Justices won't block vaccine mandate for NY health workers

Supreme Court
Posted at 2:27 PM, Dec 13, 2021

WASHINGTON (AP) — The Supreme Court has refused to halt a COVID-19 vaccine requirement for health care workers in New York that does not offer an exemption for religious reasons.

The court acted Monday on emergency appeals filed by doctors, nurses, and other medical workers who say they are being forced to choose between their jobs and religious beliefs.

Justices Neil Gorsuch, Clarence Thomas, and Samuel Alito dissented.

New York is one of just three states, along with Maine and Rhode Island, that do not accommodate health care workers who object to the vaccine on religious grounds.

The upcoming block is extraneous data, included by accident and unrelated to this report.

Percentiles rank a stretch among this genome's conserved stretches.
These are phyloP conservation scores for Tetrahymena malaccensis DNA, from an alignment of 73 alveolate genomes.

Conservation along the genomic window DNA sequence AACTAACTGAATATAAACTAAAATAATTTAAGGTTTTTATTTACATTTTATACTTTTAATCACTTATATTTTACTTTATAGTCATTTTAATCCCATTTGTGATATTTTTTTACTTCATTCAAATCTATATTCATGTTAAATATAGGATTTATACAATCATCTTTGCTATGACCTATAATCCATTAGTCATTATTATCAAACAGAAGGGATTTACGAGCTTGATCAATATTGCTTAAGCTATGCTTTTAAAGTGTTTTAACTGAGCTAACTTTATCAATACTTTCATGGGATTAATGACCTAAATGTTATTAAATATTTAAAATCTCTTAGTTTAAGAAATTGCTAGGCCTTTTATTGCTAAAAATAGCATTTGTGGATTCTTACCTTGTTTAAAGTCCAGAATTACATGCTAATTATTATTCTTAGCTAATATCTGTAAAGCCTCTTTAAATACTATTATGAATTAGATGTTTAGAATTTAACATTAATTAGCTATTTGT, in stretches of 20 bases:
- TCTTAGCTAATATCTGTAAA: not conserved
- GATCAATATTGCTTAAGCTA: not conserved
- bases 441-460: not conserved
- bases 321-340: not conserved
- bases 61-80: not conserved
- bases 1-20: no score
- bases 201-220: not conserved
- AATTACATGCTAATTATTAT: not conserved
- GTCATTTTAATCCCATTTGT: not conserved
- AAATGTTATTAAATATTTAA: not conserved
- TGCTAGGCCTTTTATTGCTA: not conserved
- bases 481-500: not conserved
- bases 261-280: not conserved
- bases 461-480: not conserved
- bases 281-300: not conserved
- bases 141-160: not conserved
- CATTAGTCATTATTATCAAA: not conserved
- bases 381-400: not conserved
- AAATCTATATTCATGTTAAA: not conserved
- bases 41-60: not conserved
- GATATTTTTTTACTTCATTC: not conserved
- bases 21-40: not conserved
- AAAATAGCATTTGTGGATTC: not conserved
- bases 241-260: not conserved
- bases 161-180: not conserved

Six weeks ago, the court refused relief in a case involving healthcare workers in Maine, Gorsuch said in a 14-page opinion.

The Associated Press reported that in the Maine case, the same three justices were in dissent.

"Today, the Court repeats the mistake by turning away New York’s doctors and nurses," Gorsuch wrote. "We do all this even though the State’s executive decree clearly interferes with the free exercise of religion—and does so seemingly based on nothing more than fear and anger at those who harbor unpopular religious beliefs."

Coronavirus Resources and Information

Johns Hopkins global coronavirus tracker